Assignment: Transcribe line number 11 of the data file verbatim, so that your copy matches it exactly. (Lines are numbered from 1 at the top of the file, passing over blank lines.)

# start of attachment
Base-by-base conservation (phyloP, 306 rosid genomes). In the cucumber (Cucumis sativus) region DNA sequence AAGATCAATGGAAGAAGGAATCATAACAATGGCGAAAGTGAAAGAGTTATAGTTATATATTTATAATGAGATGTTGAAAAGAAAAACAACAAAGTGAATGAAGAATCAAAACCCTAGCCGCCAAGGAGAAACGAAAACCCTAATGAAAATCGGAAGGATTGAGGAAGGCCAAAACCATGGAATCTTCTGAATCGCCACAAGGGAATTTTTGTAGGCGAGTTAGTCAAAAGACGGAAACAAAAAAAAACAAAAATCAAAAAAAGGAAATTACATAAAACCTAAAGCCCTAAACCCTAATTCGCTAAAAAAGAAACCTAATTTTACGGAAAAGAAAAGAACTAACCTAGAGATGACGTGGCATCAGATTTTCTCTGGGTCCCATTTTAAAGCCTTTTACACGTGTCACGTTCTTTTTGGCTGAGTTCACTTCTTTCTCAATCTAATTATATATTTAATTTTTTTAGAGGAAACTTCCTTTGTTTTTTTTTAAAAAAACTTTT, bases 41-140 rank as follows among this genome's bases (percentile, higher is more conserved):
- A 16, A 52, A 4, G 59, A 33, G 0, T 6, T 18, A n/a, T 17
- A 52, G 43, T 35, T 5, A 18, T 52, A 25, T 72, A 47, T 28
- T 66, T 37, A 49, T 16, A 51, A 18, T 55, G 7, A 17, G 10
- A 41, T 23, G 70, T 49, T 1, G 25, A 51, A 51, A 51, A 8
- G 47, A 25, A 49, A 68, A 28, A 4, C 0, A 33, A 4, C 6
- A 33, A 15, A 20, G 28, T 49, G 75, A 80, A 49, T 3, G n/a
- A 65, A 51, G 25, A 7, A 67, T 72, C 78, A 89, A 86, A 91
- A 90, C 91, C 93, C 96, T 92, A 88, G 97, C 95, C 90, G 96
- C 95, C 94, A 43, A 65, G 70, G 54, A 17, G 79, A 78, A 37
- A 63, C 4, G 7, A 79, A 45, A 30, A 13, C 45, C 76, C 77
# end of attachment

- A 63, C 4, G 7, A 79, A 45, A 30, A 13, C 45, C 76, C 77